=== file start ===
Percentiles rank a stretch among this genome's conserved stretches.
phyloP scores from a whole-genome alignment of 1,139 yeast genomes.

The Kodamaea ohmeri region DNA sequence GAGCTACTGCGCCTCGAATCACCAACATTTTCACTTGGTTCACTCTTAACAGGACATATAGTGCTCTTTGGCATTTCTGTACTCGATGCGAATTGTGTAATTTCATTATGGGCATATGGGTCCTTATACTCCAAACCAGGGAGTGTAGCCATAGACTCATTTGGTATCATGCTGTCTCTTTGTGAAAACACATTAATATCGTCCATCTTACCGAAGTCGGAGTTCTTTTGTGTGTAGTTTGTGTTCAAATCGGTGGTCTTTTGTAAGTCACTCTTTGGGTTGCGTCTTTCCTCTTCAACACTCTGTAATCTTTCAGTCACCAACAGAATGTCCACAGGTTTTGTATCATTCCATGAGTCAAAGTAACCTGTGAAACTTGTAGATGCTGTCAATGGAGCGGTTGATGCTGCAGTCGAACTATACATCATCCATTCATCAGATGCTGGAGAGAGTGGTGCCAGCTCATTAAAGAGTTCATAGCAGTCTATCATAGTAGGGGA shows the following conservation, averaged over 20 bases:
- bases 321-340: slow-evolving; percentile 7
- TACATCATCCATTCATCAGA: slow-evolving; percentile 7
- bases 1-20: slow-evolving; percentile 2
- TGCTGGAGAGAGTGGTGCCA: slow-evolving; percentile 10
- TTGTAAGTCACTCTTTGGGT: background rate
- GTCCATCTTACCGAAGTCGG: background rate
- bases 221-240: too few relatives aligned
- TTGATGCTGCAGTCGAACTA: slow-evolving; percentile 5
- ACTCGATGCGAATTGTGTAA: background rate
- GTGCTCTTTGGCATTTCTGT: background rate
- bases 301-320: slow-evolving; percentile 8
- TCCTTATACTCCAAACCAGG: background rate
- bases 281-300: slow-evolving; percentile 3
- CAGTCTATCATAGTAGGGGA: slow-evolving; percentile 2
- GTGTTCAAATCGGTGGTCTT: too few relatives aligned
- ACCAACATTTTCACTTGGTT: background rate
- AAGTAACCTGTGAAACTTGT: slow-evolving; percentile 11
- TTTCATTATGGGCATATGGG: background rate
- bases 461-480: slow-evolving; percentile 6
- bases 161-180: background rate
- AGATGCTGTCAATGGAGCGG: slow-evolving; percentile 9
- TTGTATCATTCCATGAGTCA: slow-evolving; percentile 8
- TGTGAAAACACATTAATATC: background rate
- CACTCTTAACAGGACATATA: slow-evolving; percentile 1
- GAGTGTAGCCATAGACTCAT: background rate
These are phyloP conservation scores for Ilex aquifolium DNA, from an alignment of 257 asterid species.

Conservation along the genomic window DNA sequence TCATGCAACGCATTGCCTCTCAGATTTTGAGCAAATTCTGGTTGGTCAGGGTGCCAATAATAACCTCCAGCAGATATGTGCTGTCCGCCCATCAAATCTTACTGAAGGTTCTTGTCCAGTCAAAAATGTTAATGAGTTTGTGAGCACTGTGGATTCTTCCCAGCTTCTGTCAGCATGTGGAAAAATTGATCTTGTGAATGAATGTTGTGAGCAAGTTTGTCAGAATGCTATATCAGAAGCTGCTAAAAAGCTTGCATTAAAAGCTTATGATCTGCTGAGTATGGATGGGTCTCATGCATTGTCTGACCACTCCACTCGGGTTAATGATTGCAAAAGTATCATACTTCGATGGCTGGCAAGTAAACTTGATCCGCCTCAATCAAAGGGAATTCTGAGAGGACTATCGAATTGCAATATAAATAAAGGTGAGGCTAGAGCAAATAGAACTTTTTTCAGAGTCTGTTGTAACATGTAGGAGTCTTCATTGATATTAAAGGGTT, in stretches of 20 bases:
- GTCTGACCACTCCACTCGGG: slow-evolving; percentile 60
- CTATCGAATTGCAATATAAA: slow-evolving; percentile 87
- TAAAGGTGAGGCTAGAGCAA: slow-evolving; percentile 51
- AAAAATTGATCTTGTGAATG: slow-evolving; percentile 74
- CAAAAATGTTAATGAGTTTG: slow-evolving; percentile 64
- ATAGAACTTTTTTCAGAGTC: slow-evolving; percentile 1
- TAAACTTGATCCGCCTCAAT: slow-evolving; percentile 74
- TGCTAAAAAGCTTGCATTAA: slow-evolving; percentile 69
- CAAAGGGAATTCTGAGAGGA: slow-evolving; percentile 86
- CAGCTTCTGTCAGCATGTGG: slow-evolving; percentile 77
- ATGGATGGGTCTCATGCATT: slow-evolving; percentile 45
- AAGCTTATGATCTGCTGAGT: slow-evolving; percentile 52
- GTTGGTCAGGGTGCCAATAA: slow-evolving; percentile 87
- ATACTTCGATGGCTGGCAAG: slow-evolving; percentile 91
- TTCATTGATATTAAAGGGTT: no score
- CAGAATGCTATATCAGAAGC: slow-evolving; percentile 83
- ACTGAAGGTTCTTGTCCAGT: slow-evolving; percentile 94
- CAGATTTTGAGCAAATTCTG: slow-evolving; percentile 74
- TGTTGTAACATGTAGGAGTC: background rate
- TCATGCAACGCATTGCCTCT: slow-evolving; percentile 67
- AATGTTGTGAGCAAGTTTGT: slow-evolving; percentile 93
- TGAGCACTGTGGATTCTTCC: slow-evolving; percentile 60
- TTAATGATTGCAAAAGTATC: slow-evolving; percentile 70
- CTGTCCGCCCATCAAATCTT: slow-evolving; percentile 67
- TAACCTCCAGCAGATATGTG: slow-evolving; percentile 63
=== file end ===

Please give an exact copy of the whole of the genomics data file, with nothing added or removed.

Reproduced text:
Percentiles rank a stretch among this genome's conserved stretches.
phyloP scores from a whole-genome alignment of 1,139 yeast genomes.

The Kodamaea ohmeri region DNA sequence GAGCTACTGCGCCTCGAATCACCAACATTTTCACTTGGTTCACTCTTAACAGGACATATAGTGCTCTTTGGCATTTCTGTACTCGATGCGAATTGTGTAATTTCATTATGGGCATATGGGTCCTTATACTCCAAACCAGGGAGTGTAGCCATAGACTCATTTGGTATCATGCTGTCTCTTTGTGAAAACACATTAATATCGTCCATCTTACCGAAGTCGGAGTTCTTTTGTGTGTAGTTTGTGTTCAAATCGGTGGTCTTTTGTAAGTCACTCTTTGGGTTGCGTCTTTCCTCTTCAACACTCTGTAATCTTTCAGTCACCAACAGAATGTCCACAGGTTTTGTATCATTCCATGAGTCAAAGTAACCTGTGAAACTTGTAGATGCTGTCAATGGAGCGGTTGATGCTGCAGTCGAACTATACATCATCCATTCATCAGATGCTGGAGAGAGTGGTGCCAGCTCATTAAAGAGTTCATAGCAGTCTATCATAGTAGGGGA shows the following conservation, averaged over 20 bases:
- bases 321-340: slow-evolving; percentile 7
- TACATCATCCATTCATCAGA: slow-evolving; percentile 7
- bases 1-20: slow-evolving; percentile 2
- TGCTGGAGAGAGTGGTGCCA: slow-evolving; percentile 10
- TTGTAAGTCACTCTTTGGGT: background rate
- GTCCATCTTACCGAAGTCGG: background rate
- bases 221-240: too few relatives aligned
- TTGATGCTGCAGTCGAACTA: slow-evolving; percentile 5
- ACTCGATGCGAATTGTGTAA: background rate
- GTGCTCTTTGGCATTTCTGT: background rate
- bases 301-320: slow-evolving; percentile 8
- TCCTTATACTCCAAACCAGG: background rate
- bases 281-300: slow-evolving; percentile 3
- CAGTCTATCATAGTAGGGGA: slow-evolving; percentile 2
- GTGTTCAAATCGGTGGTCTT: too few relatives aligned
- ACCAACATTTTCACTTGGTT: background rate
- AAGTAACCTGTGAAACTTGT: slow-evolving; percentile 11
- TTTCATTATGGGCATATGGG: background rate
- bases 461-480: slow-evolving; percentile 6
- bases 161-180: background rate
- AGATGCTGTCAATGGAGCGG: slow-evolving; percentile 9
- TTGTATCATTCCATGAGTCA: slow-evolving; percentile 8
- TGTGAAAACACATTAATATC: background rate
- CACTCTTAACAGGACATATA: slow-evolving; percentile 1
- GAGTGTAGCCATAGACTCAT: background rate
These are phyloP conservation scores for Ilex aquifolium DNA, from an alignment of 257 asterid species.

Conservation along the genomic window DNA sequence TCATGCAACGCATTGCCTCTCAGATTTTGAGCAAATTCTGGTTGGTCAGGGTGCCAATAATAACCTCCAGCAGATATGTGCTGTCCGCCCATCAAATCTTACTGAAGGTTCTTGTCCAGTCAAAAATGTTAATGAGTTTGTGAGCACTGTGGATTCTTCCCAGCTTCTGTCAGCATGTGGAAAAATTGATCTTGTGAATGAATGTTGTGAGCAAGTTTGTCAGAATGCTATATCAGAAGCTGCTAAAAAGCTTGCATTAAAAGCTTATGATCTGCTGAGTATGGATGGGTCTCATGCATTGTCTGACCACTCCACTCGGGTTAATGATTGCAAAAGTATCATACTTCGATGGCTGGCAAGTAAACTTGATCCGCCTCAATCAAAGGGAATTCTGAGAGGACTATCGAATTGCAATATAAATAAAGGTGAGGCTAGAGCAAATAGAACTTTTTTCAGAGTCTGTTGTAACATGTAGGAGTCTTCATTGATATTAAAGGGTT, in stretches of 20 bases:
- GTCTGACCACTCCACTCGGG: slow-evolving; percentile 60
- CTATCGAATTGCAATATAAA: slow-evolving; percentile 87
- TAAAGGTGAGGCTAGAGCAA: slow-evolving; percentile 51
- AAAAATTGATCTTGTGAATG: slow-evolving; percentile 74
- CAAAAATGTTAATGAGTTTG: slow-evolving; percentile 64
- ATAGAACTTTTTTCAGAGTC: slow-evolving; percentile 1
- TAAACTTGATCCGCCTCAAT: slow-evolving; percentile 74
- TGCTAAAAAGCTTGCATTAA: slow-evolving; percentile 69
- CAAAGGGAATTCTGAGAGGA: slow-evolving; percentile 86
- CAGCTTCTGTCAGCATGTGG: slow-evolving; percentile 77
- ATGGATGGGTCTCATGCATT: slow-evolving; percentile 45
- AAGCTTATGATCTGCTGAGT: slow-evolving; percentile 52
- GTTGGTCAGGGTGCCAATAA: slow-evolving; percentile 87
- ATACTTCGATGGCTGGCAAG: slow-evolving; percentile 91
- TTCATTGATATTAAAGGGTT: no score
- CAGAATGCTATATCAGAAGC: slow-evolving; percentile 83
- ACTGAAGGTTCTTGTCCAGT: slow-evolving; percentile 94
- CAGATTTTGAGCAAATTCTG: slow-evolving; percentile 74
- TGTTGTAACATGTAGGAGTC: background rate
- TCATGCAACGCATTGCCTCT: slow-evolving; percentile 67
- AATGTTGTGAGCAAGTTTGT: slow-evolving; percentile 93
- TGAGCACTGTGGATTCTTCC: slow-evolving; percentile 60
- TTAATGATTGCAAAAGTATC: slow-evolving; percentile 70
- CTGTCCGCCCATCAAATCTT: slow-evolving; percentile 67
- TAACCTCCAGCAGATATGTG: slow-evolving; percentile 63